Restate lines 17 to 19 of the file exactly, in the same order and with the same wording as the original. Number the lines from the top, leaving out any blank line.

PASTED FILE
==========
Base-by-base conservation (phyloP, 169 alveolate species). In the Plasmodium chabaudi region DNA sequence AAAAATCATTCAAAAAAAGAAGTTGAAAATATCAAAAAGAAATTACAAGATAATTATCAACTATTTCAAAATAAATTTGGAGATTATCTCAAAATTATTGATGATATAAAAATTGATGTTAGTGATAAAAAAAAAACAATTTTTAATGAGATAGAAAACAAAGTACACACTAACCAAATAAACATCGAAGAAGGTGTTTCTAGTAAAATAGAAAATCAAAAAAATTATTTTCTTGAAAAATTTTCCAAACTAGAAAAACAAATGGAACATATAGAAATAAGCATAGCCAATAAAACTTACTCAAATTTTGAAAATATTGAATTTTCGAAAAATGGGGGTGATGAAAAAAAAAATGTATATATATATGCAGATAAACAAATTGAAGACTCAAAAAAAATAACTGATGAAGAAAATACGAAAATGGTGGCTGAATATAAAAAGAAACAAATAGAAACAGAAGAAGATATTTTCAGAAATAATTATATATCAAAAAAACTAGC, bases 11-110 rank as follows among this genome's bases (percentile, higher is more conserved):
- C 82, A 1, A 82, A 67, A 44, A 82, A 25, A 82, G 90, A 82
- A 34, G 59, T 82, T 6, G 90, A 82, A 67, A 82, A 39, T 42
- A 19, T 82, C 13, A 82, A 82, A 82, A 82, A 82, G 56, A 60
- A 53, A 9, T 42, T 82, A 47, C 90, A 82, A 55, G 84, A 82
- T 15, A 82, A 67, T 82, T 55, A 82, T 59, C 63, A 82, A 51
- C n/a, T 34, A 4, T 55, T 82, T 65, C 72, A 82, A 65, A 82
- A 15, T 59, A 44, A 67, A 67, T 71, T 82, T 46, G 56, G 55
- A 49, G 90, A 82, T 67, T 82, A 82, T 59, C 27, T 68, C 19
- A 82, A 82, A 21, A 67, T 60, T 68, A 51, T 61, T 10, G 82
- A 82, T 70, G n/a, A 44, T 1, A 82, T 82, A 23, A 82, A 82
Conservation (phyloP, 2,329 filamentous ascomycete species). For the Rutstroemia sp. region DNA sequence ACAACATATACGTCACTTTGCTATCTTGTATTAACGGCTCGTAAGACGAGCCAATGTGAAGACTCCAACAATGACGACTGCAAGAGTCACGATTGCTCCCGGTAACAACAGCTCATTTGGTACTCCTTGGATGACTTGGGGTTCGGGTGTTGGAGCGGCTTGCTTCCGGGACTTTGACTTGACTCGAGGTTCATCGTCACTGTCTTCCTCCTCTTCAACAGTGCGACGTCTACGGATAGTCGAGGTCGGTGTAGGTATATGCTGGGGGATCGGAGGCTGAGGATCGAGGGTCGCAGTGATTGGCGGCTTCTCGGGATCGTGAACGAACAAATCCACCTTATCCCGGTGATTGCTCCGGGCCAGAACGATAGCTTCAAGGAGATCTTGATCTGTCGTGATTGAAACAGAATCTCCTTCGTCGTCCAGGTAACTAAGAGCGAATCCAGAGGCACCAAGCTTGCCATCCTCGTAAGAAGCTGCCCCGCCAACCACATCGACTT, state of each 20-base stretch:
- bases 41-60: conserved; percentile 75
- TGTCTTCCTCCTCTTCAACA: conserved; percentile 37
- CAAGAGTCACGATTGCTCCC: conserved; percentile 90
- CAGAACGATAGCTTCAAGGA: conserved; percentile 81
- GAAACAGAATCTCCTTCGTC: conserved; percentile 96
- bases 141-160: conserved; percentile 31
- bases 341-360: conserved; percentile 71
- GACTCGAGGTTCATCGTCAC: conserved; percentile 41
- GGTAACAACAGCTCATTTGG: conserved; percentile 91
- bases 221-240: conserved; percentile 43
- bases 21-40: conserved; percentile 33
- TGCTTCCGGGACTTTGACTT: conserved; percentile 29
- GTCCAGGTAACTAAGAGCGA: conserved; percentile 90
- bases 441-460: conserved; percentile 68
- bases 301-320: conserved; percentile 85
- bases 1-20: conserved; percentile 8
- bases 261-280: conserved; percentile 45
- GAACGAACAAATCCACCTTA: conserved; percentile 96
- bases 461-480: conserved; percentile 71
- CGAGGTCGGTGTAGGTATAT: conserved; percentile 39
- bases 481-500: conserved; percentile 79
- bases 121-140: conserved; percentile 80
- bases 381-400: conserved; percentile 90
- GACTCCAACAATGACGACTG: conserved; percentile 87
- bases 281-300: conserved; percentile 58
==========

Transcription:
- GAAACAGAATCTCCTTCGTC: conserved; percentile 96
- bases 141-160: conserved; percentile 31
- bases 341-360: conserved; percentile 71